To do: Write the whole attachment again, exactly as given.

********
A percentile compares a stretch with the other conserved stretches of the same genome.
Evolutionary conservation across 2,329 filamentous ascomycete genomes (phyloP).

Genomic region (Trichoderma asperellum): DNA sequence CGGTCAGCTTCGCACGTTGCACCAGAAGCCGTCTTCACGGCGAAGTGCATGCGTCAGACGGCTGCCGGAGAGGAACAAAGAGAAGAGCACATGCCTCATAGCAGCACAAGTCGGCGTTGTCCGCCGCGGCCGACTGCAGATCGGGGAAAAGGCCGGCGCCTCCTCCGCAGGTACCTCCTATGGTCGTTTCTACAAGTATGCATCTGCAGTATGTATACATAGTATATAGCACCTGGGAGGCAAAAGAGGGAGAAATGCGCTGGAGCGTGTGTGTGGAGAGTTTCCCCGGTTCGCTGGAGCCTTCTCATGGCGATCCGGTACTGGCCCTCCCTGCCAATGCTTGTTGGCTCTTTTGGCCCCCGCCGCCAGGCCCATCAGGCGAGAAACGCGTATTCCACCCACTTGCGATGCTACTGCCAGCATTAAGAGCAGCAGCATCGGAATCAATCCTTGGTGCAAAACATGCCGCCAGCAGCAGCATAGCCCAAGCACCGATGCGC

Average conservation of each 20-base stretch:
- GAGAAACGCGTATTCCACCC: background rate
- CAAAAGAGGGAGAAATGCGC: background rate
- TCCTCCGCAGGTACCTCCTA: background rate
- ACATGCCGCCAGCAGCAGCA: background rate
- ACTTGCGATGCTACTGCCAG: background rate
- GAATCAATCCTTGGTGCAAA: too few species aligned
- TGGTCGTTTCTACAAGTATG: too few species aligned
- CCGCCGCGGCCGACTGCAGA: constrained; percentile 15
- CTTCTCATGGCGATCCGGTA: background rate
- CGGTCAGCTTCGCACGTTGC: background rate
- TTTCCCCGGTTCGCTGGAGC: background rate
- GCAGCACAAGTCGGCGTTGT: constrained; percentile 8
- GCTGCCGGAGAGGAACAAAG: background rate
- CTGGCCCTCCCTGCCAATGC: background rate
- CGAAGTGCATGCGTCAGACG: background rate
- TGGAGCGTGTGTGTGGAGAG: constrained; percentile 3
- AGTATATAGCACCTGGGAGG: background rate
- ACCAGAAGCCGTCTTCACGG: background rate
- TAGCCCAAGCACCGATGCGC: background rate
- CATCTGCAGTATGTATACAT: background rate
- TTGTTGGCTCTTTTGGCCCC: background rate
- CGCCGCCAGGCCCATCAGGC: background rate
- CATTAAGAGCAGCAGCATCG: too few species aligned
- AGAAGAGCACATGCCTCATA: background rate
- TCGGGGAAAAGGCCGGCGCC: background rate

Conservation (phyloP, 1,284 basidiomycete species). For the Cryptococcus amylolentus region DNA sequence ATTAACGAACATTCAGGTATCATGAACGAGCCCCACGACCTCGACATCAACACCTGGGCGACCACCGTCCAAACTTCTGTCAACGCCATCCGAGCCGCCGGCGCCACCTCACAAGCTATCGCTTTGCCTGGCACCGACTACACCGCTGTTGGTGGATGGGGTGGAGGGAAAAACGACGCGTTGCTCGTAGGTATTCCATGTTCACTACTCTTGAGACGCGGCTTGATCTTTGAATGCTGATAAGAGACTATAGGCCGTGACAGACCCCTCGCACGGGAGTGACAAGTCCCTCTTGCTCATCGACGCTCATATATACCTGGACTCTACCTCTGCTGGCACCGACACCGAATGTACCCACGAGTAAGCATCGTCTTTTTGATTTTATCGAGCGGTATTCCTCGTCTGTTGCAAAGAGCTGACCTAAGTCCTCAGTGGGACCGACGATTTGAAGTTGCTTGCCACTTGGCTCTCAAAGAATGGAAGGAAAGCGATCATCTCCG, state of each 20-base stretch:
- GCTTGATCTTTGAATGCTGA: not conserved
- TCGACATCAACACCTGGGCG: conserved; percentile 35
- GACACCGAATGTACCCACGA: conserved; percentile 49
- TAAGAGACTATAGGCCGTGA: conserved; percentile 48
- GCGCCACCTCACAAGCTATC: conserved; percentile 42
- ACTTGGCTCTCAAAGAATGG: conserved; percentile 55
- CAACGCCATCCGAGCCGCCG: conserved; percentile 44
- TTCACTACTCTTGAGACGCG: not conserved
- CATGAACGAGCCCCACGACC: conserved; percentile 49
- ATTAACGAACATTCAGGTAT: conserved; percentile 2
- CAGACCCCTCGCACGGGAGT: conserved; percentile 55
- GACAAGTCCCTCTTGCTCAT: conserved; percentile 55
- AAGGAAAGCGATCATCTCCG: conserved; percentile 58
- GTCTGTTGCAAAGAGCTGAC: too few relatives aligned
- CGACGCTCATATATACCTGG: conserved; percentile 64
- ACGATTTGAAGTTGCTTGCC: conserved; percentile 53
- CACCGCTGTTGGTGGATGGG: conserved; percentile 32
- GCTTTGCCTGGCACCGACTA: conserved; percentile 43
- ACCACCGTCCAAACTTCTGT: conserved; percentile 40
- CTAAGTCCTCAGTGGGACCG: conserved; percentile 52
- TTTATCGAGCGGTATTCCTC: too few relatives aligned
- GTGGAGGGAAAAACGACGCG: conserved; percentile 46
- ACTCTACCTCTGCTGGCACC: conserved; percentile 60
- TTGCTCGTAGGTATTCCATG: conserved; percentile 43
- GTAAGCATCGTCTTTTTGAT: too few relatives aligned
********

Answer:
A percentile compares a stretch with the other conserved stretches of the same genome.
Evolutionary conservation across 2,329 filamentous ascomycete genomes (phyloP).

Genomic region (Trichoderma asperellum): DNA sequence CGGTCAGCTTCGCACGTTGCACCAGAAGCCGTCTTCACGGCGAAGTGCATGCGTCAGACGGCTGCCGGAGAGGAACAAAGAGAAGAGCACATGCCTCATAGCAGCACAAGTCGGCGTTGTCCGCCGCGGCCGACTGCAGATCGGGGAAAAGGCCGGCGCCTCCTCCGCAGGTACCTCCTATGGTCGTTTCTACAAGTATGCATCTGCAGTATGTATACATAGTATATAGCACCTGGGAGGCAAAAGAGGGAGAAATGCGCTGGAGCGTGTGTGTGGAGAGTTTCCCCGGTTCGCTGGAGCCTTCTCATGGCGATCCGGTACTGGCCCTCCCTGCCAATGCTTGTTGGCTCTTTTGGCCCCCGCCGCCAGGCCCATCAGGCGAGAAACGCGTATTCCACCCACTTGCGATGCTACTGCCAGCATTAAGAGCAGCAGCATCGGAATCAATCCTTGGTGCAAAACATGCCGCCAGCAGCAGCATAGCCCAAGCACCGATGCGC

Average conservation of each 20-base stretch:
- GAGAAACGCGTATTCCACCC: background rate
- CAAAAGAGGGAGAAATGCGC: background rate
- TCCTCCGCAGGTACCTCCTA: background rate
- ACATGCCGCCAGCAGCAGCA: background rate
- ACTTGCGATGCTACTGCCAG: background rate
- GAATCAATCCTTGGTGCAAA: too few species aligned
- TGGTCGTTTCTACAAGTATG: too few species aligned
- CCGCCGCGGCCGACTGCAGA: constrained; percentile 15
- CTTCTCATGGCGATCCGGTA: background rate
- CGGTCAGCTTCGCACGTTGC: background rate
- TTTCCCCGGTTCGCTGGAGC: background rate
- GCAGCACAAGTCGGCGTTGT: constrained; percentile 8
- GCTGCCGGAGAGGAACAAAG: background rate
- CTGGCCCTCCCTGCCAATGC: background rate
- CGAAGTGCATGCGTCAGACG: background rate
- TGGAGCGTGTGTGTGGAGAG: constrained; percentile 3
- AGTATATAGCACCTGGGAGG: background rate
- ACCAGAAGCCGTCTTCACGG: background rate
- TAGCCCAAGCACCGATGCGC: background rate
- CATCTGCAGTATGTATACAT: background rate
- TTGTTGGCTCTTTTGGCCCC: background rate
- CGCCGCCAGGCCCATCAGGC: background rate
- CATTAAGAGCAGCAGCATCG: too few species aligned
- AGAAGAGCACATGCCTCATA: background rate
- TCGGGGAAAAGGCCGGCGCC: background rate

Conservation (phyloP, 1,284 basidiomycete species). For the Cryptococcus amylolentus region DNA sequence ATTAACGAACATTCAGGTATCATGAACGAGCCCCACGACCTCGACATCAACACCTGGGCGACCACCGTCCAAACTTCTGTCAACGCCATCCGAGCCGCCGGCGCCACCTCACAAGCTATCGCTTTGCCTGGCACCGACTACACCGCTGTTGGTGGATGGGGTGGAGGGAAAAACGACGCGTTGCTCGTAGGTATTCCATGTTCACTACTCTTGAGACGCGGCTTGATCTTTGAATGCTGATAAGAGACTATAGGCCGTGACAGACCCCTCGCACGGGAGTGACAAGTCCCTCTTGCTCATCGACGCTCATATATACCTGGACTCTACCTCTGCTGGCACCGACACCGAATGTACCCACGAGTAAGCATCGTCTTTTTGATTTTATCGAGCGGTATTCCTCGTCTGTTGCAAAGAGCTGACCTAAGTCCTCAGTGGGACCGACGATTTGAAGTTGCTTGCCACTTGGCTCTCAAAGAATGGAAGGAAAGCGATCATCTCCG, state of each 20-base stretch:
- GCTTGATCTTTGAATGCTGA: not conserved
- TCGACATCAACACCTGGGCG: conserved; percentile 35
- GACACCGAATGTACCCACGA: conserved; percentile 49
- TAAGAGACTATAGGCCGTGA: conserved; percentile 48
- GCGCCACCTCACAAGCTATC: conserved; percentile 42
- ACTTGGCTCTCAAAGAATGG: conserved; percentile 55
- CAACGCCATCCGAGCCGCCG: conserved; percentile 44
- TTCACTACTCTTGAGACGCG: not conserved
- CATGAACGAGCCCCACGACC: conserved; percentile 49
- ATTAACGAACATTCAGGTAT: conserved; percentile 2
- CAGACCCCTCGCACGGGAGT: conserved; percentile 55
- GACAAGTCCCTCTTGCTCAT: conserved; percentile 55
- AAGGAAAGCGATCATCTCCG: conserved; percentile 58
- GTCTGTTGCAAAGAGCTGAC: too few relatives aligned
- CGACGCTCATATATACCTGG: conserved; percentile 64
- ACGATTTGAAGTTGCTTGCC: conserved; percentile 53
- CACCGCTGTTGGTGGATGGG: conserved; percentile 32
- GCTTTGCCTGGCACCGACTA: conserved; percentile 43
- ACCACCGTCCAAACTTCTGT: conserved; percentile 40
- CTAAGTCCTCAGTGGGACCG: conserved; percentile 52
- TTTATCGAGCGGTATTCCTC: too few relatives aligned
- GTGGAGGGAAAAACGACGCG: conserved; percentile 46
- ACTCTACCTCTGCTGGCACC: conserved; percentile 60
- TTGCTCGTAGGTATTCCATG: conserved; percentile 43
- GTAAGCATCGTCTTTTTGAT: too few relatives aligned